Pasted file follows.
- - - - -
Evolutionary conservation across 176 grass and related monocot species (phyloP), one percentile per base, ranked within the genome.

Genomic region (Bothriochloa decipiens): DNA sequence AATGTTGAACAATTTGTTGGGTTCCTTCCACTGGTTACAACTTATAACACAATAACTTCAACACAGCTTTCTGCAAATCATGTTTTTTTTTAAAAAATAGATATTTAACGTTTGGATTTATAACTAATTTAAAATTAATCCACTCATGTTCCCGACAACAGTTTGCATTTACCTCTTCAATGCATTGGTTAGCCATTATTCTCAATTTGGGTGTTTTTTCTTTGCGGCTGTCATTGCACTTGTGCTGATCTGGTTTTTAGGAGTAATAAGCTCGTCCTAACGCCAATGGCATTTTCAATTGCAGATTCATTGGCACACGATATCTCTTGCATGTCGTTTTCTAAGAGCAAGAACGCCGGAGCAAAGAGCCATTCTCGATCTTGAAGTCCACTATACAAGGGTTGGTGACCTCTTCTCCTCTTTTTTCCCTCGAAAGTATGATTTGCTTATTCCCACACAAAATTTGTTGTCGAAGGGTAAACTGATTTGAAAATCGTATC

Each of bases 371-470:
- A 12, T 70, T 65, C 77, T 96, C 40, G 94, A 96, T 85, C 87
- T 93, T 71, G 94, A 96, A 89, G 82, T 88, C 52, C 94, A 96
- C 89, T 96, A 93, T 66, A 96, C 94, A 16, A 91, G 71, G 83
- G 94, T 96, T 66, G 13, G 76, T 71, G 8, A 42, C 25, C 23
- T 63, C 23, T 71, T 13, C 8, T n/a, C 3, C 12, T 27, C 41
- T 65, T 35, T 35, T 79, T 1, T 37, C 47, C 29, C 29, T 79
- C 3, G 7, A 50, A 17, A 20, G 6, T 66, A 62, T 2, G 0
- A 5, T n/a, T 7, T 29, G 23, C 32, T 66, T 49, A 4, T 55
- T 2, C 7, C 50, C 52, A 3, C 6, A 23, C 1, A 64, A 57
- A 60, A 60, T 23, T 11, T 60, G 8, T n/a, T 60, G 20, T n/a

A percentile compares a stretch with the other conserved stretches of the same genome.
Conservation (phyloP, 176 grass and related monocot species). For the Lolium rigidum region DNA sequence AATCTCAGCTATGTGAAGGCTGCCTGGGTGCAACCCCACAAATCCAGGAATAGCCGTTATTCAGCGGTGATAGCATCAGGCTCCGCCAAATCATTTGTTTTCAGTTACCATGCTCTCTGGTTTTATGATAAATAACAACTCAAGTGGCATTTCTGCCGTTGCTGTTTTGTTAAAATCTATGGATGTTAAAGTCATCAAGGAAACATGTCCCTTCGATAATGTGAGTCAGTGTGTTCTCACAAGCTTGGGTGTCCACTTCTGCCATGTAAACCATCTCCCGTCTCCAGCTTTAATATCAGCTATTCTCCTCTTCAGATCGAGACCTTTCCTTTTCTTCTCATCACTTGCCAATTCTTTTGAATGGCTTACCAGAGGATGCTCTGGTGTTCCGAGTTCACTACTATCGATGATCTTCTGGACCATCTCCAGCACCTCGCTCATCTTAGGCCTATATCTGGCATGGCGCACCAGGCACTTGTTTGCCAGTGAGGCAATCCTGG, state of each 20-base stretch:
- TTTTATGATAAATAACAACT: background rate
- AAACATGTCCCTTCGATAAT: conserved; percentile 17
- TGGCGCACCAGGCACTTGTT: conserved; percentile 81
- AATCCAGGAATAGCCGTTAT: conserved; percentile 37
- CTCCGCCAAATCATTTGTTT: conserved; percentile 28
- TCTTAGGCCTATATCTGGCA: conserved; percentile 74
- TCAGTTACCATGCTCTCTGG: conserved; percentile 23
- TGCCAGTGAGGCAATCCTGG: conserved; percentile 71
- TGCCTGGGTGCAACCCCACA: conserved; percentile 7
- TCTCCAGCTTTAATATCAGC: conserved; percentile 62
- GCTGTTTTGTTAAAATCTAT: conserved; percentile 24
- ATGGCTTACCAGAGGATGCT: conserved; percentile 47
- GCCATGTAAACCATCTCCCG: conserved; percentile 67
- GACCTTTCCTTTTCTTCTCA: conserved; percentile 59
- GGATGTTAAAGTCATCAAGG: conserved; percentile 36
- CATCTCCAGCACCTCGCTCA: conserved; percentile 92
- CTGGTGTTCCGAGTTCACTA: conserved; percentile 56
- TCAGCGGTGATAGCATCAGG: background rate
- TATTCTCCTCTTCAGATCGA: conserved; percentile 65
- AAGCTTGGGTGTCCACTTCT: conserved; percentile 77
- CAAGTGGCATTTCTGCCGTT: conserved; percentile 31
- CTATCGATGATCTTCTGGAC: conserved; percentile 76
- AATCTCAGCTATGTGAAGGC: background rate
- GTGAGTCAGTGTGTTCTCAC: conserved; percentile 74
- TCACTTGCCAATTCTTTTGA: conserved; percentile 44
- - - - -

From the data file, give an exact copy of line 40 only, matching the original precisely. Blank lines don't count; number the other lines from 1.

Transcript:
- TCACTTGCCAATTCTTTTGA: conserved; percentile 44